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000 FXUS61 KILN 211052 AFDILN Area Forecast Discussion National Weather Service Wilmington OH 652 AM EDT Fri Apr 21 2017 .SYNOPSIS... A cold front is crossing the region early this morning, bringing cooler and drier air into the area today. Cooler conditions will continue into the weekend, with some chances for rain, as the front stalls south of the area. Warmer conditions are expected from Sunday into next week. && .NEAR TERM /UNTIL 6 PM THIS EVENING/... Current surface analysis indicates that the incoming cold front, at least in terms of wind shift, is roughly halfway through the ILN CWA (moving from NW to SE). Areas of precipitation still being observed are ahead of the front, but do not appear to be directly tied to it, at least as a surface feature. There is likely some weak upper support helping this precipitation to persist (on the south side of 500mb/300mb wind maxima across the Great Lakes) and to take advantage of what little elevated instability is still in place. PoPs were raised slightly for the far southeastern counties over the next few hours, but otherwise, precipitation is expected to end as previously forecast once these showers have cleared through the region. Entering a regime of NW flow and cold advection, a generally dry day is expected across the ILN CWA on Friday, with the exception of a few showers getting into the far south late in the day (covered in the short term discussion). Clouds were somewhat difficult to pin down, with widespread overcast conditions still over the CWA, but a dry slot located just upstream behind the cold front. Additional stratocumulus over the Great Lakes is starting to look unlikely to really make it into the area, but even as 850mb moisture becomes sparse, additional high and mid clouds are likely to get into the region by late morning / early afternoon. Ultimately, the forecast for today will be generally mostly cloudy, but with an expectation that some areas (especially in the western / northwestern CWA) may break out clear for several hours in the morning. && .SHORT TERM /6 PM THIS EVENING THROUGH 6 PM SATURDAY/... Based on theta-e / MSLP analysis, the Friday morning cold front is expected to stall and pivot just south of the ILN CWA by late Friday and into Saturday morning. Precipitation chances through Friday night and Saturday will be tied to mid and upper level support moving eastward across this front, ultimately ending up with a surface low passing south of the region at some point on Saturday. Regarding all of the above features, model timing/placement agreement is disappointingly and remarkably poor. If there has been any trend with the 00Z runs, it has been for a slightly more southerly frontal position. This -- if nothing else -- will help to limit the potential for instability or more significant deep-layer moisture, limiting the threat for heavy rainfall. Models are not unanimous on this, however -- the 00Z ECMWF remains further north with the front and thus with its axis of greater QPF. The 00Z NAM is at the other end, keeping the majority of the CWA dry after an initial batch of rainfall on Friday night. WRF-ARW/WRF-NMM/NSSL Realtime WRF forecasts are similarly split on details but not as dissimilar on the overall picture, helping to paint a picture for PoPs based on a compromise scenario. Based on the majority of the model guidance, along with relatively unimpressive SPC SREF probabilities for >1" rainfall, the heavy rain mention will be removed from the forecast. Thunder was also removed from the grids, with even elevated instability expected to remain south of the area -- though, it should be noted, the elevated frontal boundary will be slightly further north than the surface front. PoPs were raised slightly with an initial wave of generally lighter precipitation late Friday evening into the overnight, with the greater chance for more persistent rainfall across the southern CWA at some point on Saturday. On the north side of the surface boundary, and in a regime of NE flow, Saturday will be a notably cool day -- with max temps at least 10 degrees below normal, only forecast to reach the lower to mid 50s. Obviously, the way the precipitation forecast plays out will have a role in these temperatures, making this a little lower confidence than normal. A rainier day on Saturday might keep temps closer to 50, but areas that escape the rain could get a little warmer. && .LONG TERM /SATURDAY NIGHT THROUGH THURSDAY/... Upper level low will continue to dig south into the Tennessee Valley Saturday night into Sunday. As it does, it will gradually lose influence on the region. Clouds will decrease from the north but will remain some in the south with a lingering threat of showers. Temperatures should rebound into the lower and mid 60s on Sunday with the highest readings expected where more sunshine will occur. For Sunday night into Monday, upper level low will rotate southeast toward the southeast United States coastline. The threat for precipitation will end in the south with all locations expected to have sunshine on Monday. With airmass modification and solar radiation, temperatures will warm into the upper 60s to the lower 70s. Weak high pressure ridging at the surface and aloft will influence the regions weather Monday night into Tuesday. Dry weather and airmass modification will continue the warming trend with 70s expected on Tuesday. For the period Tuesday night into Wednesday night, upper level flow will allow a frontal system to push into the region from the northwest where it may briefly stall out by Wednesday night. This will bring at least a chance of showers to the northwest zones Tuesday night, and then a chance of showers and thunderstorms to all locations Wednesday into Wednesday night. By Thursday, models suggest that the upper level flow may begin to amplify. If this occurs, frontal boundary will lift north as a warm front into the Great Lakes on Thursday. This will eventually take the threat of precipitation with it. Temperatures will become above normal by this time with upper 70s to lower 80s expected. && .AVIATION /12Z FRIDAY THROUGH TUESDAY/...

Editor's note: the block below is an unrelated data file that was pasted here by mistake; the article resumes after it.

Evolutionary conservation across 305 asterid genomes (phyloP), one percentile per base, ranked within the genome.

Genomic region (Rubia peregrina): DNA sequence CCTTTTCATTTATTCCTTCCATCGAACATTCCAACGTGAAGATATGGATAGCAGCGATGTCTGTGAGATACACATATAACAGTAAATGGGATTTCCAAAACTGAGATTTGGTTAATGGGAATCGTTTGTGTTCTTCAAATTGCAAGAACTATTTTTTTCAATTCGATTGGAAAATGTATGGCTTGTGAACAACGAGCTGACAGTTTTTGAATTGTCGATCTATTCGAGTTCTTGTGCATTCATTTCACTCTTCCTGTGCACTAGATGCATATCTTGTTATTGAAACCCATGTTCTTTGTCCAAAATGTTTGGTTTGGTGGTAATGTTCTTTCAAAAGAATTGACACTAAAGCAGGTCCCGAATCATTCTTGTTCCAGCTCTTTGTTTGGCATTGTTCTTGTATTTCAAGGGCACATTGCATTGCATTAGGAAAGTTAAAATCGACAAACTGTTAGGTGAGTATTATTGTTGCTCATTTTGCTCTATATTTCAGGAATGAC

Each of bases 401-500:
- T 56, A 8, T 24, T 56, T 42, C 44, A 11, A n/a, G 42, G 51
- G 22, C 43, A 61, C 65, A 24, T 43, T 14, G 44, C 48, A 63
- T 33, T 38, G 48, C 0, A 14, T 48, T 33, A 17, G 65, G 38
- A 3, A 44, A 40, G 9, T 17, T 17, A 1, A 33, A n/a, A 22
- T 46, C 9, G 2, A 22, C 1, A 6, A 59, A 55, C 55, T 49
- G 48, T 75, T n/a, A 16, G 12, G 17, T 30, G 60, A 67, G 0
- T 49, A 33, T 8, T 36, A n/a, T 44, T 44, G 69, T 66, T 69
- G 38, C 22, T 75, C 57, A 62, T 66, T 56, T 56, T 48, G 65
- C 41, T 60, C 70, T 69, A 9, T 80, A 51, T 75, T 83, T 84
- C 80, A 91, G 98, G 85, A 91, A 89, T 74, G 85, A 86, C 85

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Showers have ended at the TAF sites, and by 12Z, all of the airports are expected to be within a clear slot. While the clearing should be relatively short-lived, the clouds that move back in will likely be a mix of mid/high clouds (VFR) through the rest of the day. An MVFR stratocumulus deck is currently over northwest Ohio, but as of now this is not expected to make it to DAY/CMH/LCK before lifting. Winds are expected to be out of the northwest at around 10 knots. Tonight, clouds will thicken from south to north, as chances for precipitation gradually begin to increase. Forecast confidence for tonight into Saturday is low, with regards to specific precipitation timing, so there may need to be changes to what is currently in the TAFs as it becomes more clear when rain ends up forecast to move into the area. It does appear that rain is more likely to occur at the southern TAF sites (CVG/LUK) through this time period, especially after midnight, with slightly greater chances for all TAF sites by Saturday afternoon. OUTLOOK...MVFR ceilings and visibilities possible Saturday with rain.
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&& .ILN WATCHES/WARNINGS/ADVISORIES... OH...None. KY...None. IN...None. && $$ SYNOPSIS...Hatzos NEAR TERM...Hatzos SHORT TERM...Hatzos LONG TERM...Hickman AVIATION...Hatzos is the U.S. government's official web portal to all federal, state and local government web resources and services.